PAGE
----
At Risk of Seizures After Head Trauma?

You can prepare if you know you're at risk of seizure

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Seizures are more likely to occur in people who’ve had a traumatic brain injury. They are frightening to experience and to observe. During the actual seizure, there is nothing individuals undergoing seizure can do to control the movements or keep themselves safe.

For the Person Witnessing the Seizure

If you witness someone having a seizure, try to clear the immediate environment of any hazards. It is helpful to turn the person on their side, so that vomit or saliva does not block the throat.

Under no circumstances should you put your fingers or anything else in the mouth of a seizing individual.

Try to note the exact time the seizure starts and stops, as medical providers will need this information. If the seizure continues for more than three minutes, call 911.

If the seizure stops within three minutes, check for a pulse and breathing. If there is no pulse, call 911. If you or another bystander knows CPR, it should be started. If there is a pulse and the person begins to wake up, you should still contact their primary doctor to let them know about the seizure.

For the Person at Risk of Seizures

If you’ve had a seizure in the past, or know you are at high risk due to a traumatic brain injury, there are certain things you can do to be safe.

First, it’s important to let those you spend time with, including family, friends, and co-workers, know that you are at risk of having a seizure.

Give them the contact info for your doctor, and basic instructions about what to do if you have a seizure.

People you spend a lot of time with may benefit from first aid and CPR training, so they know what to do during a medical emergency.

Never go swimming alone, and avoid putting yourself in situations that would be deadly if you happen to have a seizure.

For example, don’t climb ladders or do roof work.

Some people may have certain warning signs that a seizure is about to happen. If you have had a seizure in the past, you have noticed that something felt different right before the seizure started. Remembering that feeling can help you know when the next one is about to start. If you notice pre-seizure symptoms, let people around you know right away, and be sure you are in a safe position, such as lying down and away from hazards like water or steep drops.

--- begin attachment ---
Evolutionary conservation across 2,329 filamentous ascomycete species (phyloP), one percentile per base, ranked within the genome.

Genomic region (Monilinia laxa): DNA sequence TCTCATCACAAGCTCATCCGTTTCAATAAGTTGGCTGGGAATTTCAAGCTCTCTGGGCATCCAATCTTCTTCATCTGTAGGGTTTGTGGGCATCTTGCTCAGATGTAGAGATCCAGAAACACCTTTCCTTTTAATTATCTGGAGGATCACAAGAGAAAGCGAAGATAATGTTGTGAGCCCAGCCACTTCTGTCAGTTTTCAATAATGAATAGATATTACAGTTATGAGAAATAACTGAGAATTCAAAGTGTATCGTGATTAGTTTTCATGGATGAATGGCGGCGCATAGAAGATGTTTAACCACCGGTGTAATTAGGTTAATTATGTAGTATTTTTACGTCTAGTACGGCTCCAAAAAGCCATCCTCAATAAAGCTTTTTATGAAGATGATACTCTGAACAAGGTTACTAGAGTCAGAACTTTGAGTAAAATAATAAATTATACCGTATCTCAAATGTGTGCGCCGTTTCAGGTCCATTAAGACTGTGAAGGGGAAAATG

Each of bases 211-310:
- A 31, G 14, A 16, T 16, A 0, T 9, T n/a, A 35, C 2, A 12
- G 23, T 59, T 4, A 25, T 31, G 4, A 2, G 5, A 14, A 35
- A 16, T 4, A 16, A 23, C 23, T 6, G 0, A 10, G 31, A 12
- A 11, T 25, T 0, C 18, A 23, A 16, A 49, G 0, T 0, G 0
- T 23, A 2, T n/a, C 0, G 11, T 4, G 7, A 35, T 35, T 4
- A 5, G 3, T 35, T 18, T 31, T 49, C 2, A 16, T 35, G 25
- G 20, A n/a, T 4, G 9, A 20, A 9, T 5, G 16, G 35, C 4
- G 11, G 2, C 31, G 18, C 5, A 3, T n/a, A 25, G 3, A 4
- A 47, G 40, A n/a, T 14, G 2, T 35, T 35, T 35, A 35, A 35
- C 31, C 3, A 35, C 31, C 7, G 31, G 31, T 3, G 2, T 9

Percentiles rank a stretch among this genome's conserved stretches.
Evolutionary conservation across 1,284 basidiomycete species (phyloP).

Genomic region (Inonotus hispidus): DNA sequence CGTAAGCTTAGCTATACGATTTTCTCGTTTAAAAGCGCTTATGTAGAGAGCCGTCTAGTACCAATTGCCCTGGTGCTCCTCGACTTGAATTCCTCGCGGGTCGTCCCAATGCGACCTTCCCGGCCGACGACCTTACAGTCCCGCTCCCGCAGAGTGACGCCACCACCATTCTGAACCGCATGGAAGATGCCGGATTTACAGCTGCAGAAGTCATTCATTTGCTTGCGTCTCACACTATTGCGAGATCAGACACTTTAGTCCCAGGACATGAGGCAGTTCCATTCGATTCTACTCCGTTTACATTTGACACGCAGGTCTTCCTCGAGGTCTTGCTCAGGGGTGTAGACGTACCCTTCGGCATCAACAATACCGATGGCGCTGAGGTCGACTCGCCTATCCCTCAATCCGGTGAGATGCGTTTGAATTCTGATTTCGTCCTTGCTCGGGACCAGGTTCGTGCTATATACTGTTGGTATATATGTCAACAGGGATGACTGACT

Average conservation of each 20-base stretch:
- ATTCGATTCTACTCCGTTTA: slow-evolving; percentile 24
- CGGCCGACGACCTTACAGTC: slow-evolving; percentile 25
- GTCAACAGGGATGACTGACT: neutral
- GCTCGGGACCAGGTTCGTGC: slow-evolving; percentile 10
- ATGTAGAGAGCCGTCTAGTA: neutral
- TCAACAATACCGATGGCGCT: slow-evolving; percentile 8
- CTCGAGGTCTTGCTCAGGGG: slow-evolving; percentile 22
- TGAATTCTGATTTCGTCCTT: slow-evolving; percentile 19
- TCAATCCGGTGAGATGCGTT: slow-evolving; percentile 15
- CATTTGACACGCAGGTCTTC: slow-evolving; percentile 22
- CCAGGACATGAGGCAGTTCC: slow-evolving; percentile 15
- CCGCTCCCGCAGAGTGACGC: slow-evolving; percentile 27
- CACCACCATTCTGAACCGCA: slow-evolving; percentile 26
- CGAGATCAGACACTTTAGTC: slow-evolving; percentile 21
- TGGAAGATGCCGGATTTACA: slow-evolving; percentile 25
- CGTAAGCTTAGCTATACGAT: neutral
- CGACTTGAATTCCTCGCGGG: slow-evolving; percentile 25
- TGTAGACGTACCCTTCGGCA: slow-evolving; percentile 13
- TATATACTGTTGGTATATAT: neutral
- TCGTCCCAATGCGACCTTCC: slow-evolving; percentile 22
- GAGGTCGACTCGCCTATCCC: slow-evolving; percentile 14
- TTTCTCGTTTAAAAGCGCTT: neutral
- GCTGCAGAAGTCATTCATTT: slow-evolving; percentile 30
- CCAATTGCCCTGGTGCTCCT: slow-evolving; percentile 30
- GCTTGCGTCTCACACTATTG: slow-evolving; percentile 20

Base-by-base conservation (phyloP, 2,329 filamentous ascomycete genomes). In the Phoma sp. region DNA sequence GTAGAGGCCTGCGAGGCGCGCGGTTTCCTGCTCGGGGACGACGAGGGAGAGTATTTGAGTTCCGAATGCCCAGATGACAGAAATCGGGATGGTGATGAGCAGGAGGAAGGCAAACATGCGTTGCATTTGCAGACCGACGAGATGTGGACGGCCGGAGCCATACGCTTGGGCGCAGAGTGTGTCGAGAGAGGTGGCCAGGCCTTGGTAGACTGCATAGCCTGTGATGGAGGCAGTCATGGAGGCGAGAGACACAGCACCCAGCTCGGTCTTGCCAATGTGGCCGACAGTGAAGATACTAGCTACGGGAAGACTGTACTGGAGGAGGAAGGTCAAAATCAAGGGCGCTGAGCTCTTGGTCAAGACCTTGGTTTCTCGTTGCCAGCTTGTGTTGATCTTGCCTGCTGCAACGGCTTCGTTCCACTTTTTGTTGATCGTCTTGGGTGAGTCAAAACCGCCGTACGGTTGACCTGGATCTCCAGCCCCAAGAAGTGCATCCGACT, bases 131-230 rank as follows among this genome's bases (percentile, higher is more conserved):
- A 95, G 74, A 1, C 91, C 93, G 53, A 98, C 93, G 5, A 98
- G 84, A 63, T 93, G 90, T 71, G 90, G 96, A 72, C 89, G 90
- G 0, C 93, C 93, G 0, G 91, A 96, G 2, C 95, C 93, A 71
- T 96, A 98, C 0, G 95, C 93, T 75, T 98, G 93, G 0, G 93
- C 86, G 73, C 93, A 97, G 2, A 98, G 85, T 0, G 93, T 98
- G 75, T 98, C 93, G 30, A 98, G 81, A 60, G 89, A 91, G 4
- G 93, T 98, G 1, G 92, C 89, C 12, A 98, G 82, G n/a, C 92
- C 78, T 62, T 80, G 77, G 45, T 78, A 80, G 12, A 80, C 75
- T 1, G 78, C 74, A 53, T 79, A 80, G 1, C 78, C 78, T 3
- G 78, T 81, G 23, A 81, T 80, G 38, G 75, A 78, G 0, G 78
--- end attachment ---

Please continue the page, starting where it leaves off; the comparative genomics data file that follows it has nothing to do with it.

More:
Warning signs commonly reported by people who experience seizures include:

  • Tasting or smelling something unusual
  • Feeling strange, or slightly disconnected from the body
  • Tingling, numbness and/or jerking movements
  • Sudden loss of memory
  • Becoming incontinent of urine or stool
  • Feeling overwhelmingly fatigued
  • Falling down

While these are common symptoms, the way someone feels right before a seizure is different for every person. They key is recognizing your own signs and getting yourself as safe as possible before you lose consciousness.

Seizure Treatments

There are a wide variety of medications that treat seizures. Many individuals who have had a TBI and develop a seizure disorder see a neurologist who manages their seizure medications based on the type of injury and the characteristics of the seizure.

If medications don’t work, it may be necessary to do a more comprehensive workup that includes measuring brain waves during a seizure. There are specialists who work only with seizure disorders, called epileptologists.

One common test is the electroencephalograph (EEG). After testing has been completed, the specialist physicians attempt to target medication therapy to specifically suppress the abnormal brain activity.

It is an ongoing process to find the best treatment for a person’s seizures.


Huang, Y., Liao, C., Chen, W., & Ou, C. (2015). Characterization of acute post-craniectomy seizures in traumatically brain-injured patients. Seizure: European Journal Of Epilepsy, 25150-154. doi:10.1016/j.seizure.2014.10.008

Sundararajan, K., Milne, D., Edwards, S., Chapman, M. J., & Shakib, S. (2015). Anti-seizure prophylaxis in critically ill patients with traumatic brain injury in an intensive care unit. Anaesthesia & Intensive Care, 43(5), 646-651.

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